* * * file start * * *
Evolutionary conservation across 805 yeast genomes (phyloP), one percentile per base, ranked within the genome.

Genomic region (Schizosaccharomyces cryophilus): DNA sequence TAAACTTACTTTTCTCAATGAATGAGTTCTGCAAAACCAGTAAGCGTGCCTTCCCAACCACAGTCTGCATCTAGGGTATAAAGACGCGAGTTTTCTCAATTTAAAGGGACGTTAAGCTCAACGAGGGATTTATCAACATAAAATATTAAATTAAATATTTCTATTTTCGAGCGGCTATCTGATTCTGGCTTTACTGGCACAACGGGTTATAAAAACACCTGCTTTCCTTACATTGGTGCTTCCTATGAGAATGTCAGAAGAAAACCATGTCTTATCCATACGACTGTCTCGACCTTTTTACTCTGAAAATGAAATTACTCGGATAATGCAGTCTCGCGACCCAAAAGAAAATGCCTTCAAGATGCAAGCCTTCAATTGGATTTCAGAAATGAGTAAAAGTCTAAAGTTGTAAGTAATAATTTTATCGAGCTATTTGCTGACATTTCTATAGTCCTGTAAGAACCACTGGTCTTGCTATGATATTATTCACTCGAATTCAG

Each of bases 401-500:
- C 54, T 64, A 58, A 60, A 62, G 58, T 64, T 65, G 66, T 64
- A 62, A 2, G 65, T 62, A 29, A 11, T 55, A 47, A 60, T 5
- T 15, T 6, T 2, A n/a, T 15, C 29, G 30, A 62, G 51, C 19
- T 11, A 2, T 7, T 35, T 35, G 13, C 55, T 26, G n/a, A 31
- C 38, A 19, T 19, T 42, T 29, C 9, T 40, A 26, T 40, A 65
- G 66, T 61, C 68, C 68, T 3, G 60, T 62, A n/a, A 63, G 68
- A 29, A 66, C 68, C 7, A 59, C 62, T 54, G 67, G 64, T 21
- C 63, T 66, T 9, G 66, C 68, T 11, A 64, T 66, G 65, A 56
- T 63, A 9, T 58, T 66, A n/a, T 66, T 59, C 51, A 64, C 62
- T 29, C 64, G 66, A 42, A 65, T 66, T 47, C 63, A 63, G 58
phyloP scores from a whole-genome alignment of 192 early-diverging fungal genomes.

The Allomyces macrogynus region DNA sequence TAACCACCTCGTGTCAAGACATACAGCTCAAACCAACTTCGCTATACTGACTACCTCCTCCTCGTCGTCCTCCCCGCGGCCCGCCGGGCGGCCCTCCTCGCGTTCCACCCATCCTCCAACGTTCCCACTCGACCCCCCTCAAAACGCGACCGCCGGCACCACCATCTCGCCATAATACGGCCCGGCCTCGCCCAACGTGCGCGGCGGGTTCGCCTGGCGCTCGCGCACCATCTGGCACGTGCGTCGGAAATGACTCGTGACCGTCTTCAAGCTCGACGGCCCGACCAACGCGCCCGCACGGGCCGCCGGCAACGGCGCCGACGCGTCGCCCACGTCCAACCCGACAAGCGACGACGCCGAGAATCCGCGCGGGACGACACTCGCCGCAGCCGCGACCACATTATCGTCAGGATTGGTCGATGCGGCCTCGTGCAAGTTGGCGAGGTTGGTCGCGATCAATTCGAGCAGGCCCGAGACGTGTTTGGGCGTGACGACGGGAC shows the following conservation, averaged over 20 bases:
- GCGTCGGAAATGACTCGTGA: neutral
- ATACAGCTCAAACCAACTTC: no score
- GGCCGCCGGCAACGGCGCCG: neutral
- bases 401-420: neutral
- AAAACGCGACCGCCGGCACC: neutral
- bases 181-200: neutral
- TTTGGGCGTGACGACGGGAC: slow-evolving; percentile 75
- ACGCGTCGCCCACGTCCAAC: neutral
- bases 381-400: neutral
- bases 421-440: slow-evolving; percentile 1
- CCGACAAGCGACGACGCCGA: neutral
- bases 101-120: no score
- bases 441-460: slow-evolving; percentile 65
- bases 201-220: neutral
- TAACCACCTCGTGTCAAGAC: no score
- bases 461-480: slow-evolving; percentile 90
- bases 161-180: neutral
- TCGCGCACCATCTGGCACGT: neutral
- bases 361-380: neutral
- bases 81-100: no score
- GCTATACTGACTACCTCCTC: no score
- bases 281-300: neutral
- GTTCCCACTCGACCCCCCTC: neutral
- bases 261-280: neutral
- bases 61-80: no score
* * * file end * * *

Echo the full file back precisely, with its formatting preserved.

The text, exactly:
Evolutionary conservation across 805 yeast genomes (phyloP), one percentile per base, ranked within the genome.

Genomic region (Schizosaccharomyces cryophilus): DNA sequence TAAACTTACTTTTCTCAATGAATGAGTTCTGCAAAACCAGTAAGCGTGCCTTCCCAACCACAGTCTGCATCTAGGGTATAAAGACGCGAGTTTTCTCAATTTAAAGGGACGTTAAGCTCAACGAGGGATTTATCAACATAAAATATTAAATTAAATATTTCTATTTTCGAGCGGCTATCTGATTCTGGCTTTACTGGCACAACGGGTTATAAAAACACCTGCTTTCCTTACATTGGTGCTTCCTATGAGAATGTCAGAAGAAAACCATGTCTTATCCATACGACTGTCTCGACCTTTTTACTCTGAAAATGAAATTACTCGGATAATGCAGTCTCGCGACCCAAAAGAAAATGCCTTCAAGATGCAAGCCTTCAATTGGATTTCAGAAATGAGTAAAAGTCTAAAGTTGTAAGTAATAATTTTATCGAGCTATTTGCTGACATTTCTATAGTCCTGTAAGAACCACTGGTCTTGCTATGATATTATTCACTCGAATTCAG

Each of bases 401-500:
- C 54, T 64, A 58, A 60, A 62, G 58, T 64, T 65, G 66, T 64
- A 62, A 2, G 65, T 62, A 29, A 11, T 55, A 47, A 60, T 5
- T 15, T 6, T 2, A n/a, T 15, C 29, G 30, A 62, G 51, C 19
- T 11, A 2, T 7, T 35, T 35, G 13, C 55, T 26, G n/a, A 31
- C 38, A 19, T 19, T 42, T 29, C 9, T 40, A 26, T 40, A 65
- G 66, T 61, C 68, C 68, T 3, G 60, T 62, A n/a, A 63, G 68
- A 29, A 66, C 68, C 7, A 59, C 62, T 54, G 67, G 64, T 21
- C 63, T 66, T 9, G 66, C 68, T 11, A 64, T 66, G 65, A 56
- T 63, A 9, T 58, T 66, A n/a, T 66, T 59, C 51, A 64, C 62
- T 29, C 64, G 66, A 42, A 65, T 66, T 47, C 63, A 63, G 58
phyloP scores from a whole-genome alignment of 192 early-diverging fungal genomes.

The Allomyces macrogynus region DNA sequence TAACCACCTCGTGTCAAGACATACAGCTCAAACCAACTTCGCTATACTGACTACCTCCTCCTCGTCGTCCTCCCCGCGGCCCGCCGGGCGGCCCTCCTCGCGTTCCACCCATCCTCCAACGTTCCCACTCGACCCCCCTCAAAACGCGACCGCCGGCACCACCATCTCGCCATAATACGGCCCGGCCTCGCCCAACGTGCGCGGCGGGTTCGCCTGGCGCTCGCGCACCATCTGGCACGTGCGTCGGAAATGACTCGTGACCGTCTTCAAGCTCGACGGCCCGACCAACGCGCCCGCACGGGCCGCCGGCAACGGCGCCGACGCGTCGCCCACGTCCAACCCGACAAGCGACGACGCCGAGAATCCGCGCGGGACGACACTCGCCGCAGCCGCGACCACATTATCGTCAGGATTGGTCGATGCGGCCTCGTGCAAGTTGGCGAGGTTGGTCGCGATCAATTCGAGCAGGCCCGAGACGTGTTTGGGCGTGACGACGGGAC shows the following conservation, averaged over 20 bases:
- GCGTCGGAAATGACTCGTGA: neutral
- ATACAGCTCAAACCAACTTC: no score
- GGCCGCCGGCAACGGCGCCG: neutral
- bases 401-420: neutral
- AAAACGCGACCGCCGGCACC: neutral
- bases 181-200: neutral
- TTTGGGCGTGACGACGGGAC: slow-evolving; percentile 75
- ACGCGTCGCCCACGTCCAAC: neutral
- bases 381-400: neutral
- bases 421-440: slow-evolving; percentile 1
- CCGACAAGCGACGACGCCGA: neutral
- bases 101-120: no score
- bases 441-460: slow-evolving; percentile 65
- bases 201-220: neutral
- TAACCACCTCGTGTCAAGAC: no score
- bases 461-480: slow-evolving; percentile 90
- bases 161-180: neutral
- TCGCGCACCATCTGGCACGT: neutral
- bases 361-380: neutral
- bases 81-100: no score
- GCTATACTGACTACCTCCTC: no score
- bases 281-300: neutral
- GTTCCCACTCGACCCCCCTC: neutral
- bases 261-280: neutral
- bases 61-80: no score